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Royal Academy Of Music


Colin Richell
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In tonight's Evening Standard I read that Elton John is playing a concert to raise funds for the Royal Academy Of Music's organ which needs £1.2 million pounds.

Perhaps I should be delighted, having spent many years unsuccesfully raising funds for another organ, but we were never fortunate enough to obtain that kind of support.

I am sure that many contributors to the Mander web site. will themselves have been involved with fund raising, but also were not fortunate enough to secure such noble financial support.

Perhaps the word "Royal" tickled the fancy of Elton.

The article talks about a new instrument, but I assume that the existing one is being refurbished,

Does anyone know which organ builder has been nominated to undertake the work, and what work is being carried out ?

The concert was held at The Albert Hall, and I wonder whether the organ was featured ?

Colin Richell

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It could be a Kuhn, a Mathis, a Felsberg or a Hauser, but I think I know what it will be, a I'll be very happy to listen to it.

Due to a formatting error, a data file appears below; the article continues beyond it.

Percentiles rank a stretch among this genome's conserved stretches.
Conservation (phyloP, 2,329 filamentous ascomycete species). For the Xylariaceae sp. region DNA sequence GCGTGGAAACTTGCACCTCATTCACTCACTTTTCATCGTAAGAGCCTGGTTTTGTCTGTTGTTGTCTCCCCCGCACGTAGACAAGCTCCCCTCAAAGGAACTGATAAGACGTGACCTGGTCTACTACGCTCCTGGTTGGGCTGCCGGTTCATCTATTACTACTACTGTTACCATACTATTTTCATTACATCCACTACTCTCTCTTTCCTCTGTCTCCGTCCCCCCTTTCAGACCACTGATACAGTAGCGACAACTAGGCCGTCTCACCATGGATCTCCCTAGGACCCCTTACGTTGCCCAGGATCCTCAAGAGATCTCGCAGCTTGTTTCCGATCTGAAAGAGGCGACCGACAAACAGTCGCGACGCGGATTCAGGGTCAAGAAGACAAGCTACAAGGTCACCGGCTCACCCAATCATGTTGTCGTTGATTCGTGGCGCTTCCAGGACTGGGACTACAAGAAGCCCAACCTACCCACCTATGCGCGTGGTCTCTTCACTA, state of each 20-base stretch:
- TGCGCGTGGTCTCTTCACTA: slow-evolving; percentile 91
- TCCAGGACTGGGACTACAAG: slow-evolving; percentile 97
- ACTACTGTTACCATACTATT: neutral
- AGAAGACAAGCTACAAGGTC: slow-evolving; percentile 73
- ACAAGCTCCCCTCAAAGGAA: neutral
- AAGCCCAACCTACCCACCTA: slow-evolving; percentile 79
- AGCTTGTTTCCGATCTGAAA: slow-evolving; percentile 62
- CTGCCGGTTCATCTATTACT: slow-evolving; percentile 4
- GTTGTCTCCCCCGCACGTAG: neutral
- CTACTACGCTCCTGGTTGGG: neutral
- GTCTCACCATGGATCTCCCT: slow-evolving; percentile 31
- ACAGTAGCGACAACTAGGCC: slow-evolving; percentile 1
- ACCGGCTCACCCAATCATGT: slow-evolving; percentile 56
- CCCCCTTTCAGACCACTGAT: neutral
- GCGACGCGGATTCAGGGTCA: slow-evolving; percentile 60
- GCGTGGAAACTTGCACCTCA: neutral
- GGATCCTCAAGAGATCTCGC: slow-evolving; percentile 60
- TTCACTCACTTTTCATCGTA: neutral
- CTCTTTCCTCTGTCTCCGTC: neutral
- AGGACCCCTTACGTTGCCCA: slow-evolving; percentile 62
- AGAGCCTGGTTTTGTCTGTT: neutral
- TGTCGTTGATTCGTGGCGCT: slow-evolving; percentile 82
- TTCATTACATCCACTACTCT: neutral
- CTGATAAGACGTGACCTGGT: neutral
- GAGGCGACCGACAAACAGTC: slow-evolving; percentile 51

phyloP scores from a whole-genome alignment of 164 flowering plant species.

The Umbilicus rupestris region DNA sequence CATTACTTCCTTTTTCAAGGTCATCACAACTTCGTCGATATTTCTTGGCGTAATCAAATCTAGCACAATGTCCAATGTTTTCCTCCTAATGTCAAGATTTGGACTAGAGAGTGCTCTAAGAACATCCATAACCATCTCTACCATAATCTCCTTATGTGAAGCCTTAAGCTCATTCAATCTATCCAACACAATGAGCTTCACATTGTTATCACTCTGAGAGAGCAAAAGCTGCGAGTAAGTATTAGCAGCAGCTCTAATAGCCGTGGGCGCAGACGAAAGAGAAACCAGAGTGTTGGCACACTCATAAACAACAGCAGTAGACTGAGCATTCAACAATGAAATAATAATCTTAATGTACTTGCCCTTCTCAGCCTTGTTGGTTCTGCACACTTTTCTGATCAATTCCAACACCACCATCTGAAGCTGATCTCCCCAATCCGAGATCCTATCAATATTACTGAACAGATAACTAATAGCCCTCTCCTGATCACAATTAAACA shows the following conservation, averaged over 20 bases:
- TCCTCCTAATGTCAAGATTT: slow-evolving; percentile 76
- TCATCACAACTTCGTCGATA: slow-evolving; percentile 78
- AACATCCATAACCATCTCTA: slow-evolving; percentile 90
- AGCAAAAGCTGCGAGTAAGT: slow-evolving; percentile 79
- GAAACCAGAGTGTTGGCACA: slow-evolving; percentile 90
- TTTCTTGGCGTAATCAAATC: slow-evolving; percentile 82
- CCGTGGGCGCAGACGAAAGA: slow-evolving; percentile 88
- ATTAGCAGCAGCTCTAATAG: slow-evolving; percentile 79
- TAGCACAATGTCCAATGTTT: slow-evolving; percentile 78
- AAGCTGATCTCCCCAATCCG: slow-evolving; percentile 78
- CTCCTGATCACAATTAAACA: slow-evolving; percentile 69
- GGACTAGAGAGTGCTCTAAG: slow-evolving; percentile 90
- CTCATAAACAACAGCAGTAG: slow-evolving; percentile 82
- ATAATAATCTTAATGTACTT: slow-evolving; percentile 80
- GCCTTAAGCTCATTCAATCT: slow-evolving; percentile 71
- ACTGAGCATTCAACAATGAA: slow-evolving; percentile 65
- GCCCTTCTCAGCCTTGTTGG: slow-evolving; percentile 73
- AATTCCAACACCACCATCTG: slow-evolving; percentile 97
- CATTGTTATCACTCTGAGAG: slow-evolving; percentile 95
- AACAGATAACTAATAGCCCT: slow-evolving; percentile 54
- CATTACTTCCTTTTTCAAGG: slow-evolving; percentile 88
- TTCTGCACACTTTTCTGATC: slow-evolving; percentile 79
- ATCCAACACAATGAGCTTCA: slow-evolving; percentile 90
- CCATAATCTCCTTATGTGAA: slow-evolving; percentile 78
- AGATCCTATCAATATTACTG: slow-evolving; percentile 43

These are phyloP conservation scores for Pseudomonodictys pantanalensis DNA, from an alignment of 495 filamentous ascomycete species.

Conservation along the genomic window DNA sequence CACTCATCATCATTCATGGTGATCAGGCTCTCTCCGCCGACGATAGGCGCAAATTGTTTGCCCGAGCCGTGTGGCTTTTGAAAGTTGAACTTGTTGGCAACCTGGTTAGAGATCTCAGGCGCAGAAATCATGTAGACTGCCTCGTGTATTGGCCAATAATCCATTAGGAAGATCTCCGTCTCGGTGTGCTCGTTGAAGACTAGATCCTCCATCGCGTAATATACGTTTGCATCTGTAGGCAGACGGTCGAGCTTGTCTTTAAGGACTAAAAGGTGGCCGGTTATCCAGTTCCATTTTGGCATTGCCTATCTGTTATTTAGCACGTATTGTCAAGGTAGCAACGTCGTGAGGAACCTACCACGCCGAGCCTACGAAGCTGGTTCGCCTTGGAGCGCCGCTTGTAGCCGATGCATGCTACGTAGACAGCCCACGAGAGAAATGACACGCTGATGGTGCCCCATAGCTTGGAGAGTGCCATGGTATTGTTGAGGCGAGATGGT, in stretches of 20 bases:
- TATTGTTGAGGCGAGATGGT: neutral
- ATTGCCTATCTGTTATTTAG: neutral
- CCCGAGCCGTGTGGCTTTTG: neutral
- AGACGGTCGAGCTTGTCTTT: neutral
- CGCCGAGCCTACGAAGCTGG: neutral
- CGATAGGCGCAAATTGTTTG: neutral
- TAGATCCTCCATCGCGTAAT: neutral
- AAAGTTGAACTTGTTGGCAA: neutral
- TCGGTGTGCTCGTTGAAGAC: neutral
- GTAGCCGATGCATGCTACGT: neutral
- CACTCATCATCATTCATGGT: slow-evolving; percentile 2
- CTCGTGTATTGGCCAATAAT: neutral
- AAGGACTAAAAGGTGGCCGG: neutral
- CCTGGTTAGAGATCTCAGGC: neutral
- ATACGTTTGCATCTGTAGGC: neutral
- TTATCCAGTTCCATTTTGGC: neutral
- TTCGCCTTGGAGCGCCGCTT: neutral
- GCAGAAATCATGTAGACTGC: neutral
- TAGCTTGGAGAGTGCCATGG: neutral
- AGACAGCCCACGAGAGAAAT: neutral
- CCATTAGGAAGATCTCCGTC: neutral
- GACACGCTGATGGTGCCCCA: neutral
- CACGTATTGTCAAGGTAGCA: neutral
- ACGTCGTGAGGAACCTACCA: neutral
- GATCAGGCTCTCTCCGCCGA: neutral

AJS

 

......or a Spaeth or a St Martin.....

 

but a glance at teh RAM website reveals it will be built by Kuhn

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Well, logically, that would also prevent English builders from exporting, there being competent organbuilders in most of the countries of the world where organs are commissioned.

 

I hope you don't drive a French or a German or an American car, or use a Chinese-built PC to browse the Mander forum (itself hosted on servers most likely designed in the US and manufactured in the far east)?

 

IMO, it's up to the customer to decide what he wants and choose the supplier he thinks best able to provide it for the money he's got.

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OK, at the risk of being deliberately provocative, I'm going to suggest that the 4 broad areas for giving a firm a job are sound, money, friends and nods and 'salesmanship'. At this level I'm not including quality of workmanship because that should be a given. Money here is clearly not a primary issue. As far as connections go, only the people involved know whether they have them or not, so we're down to talking about sound.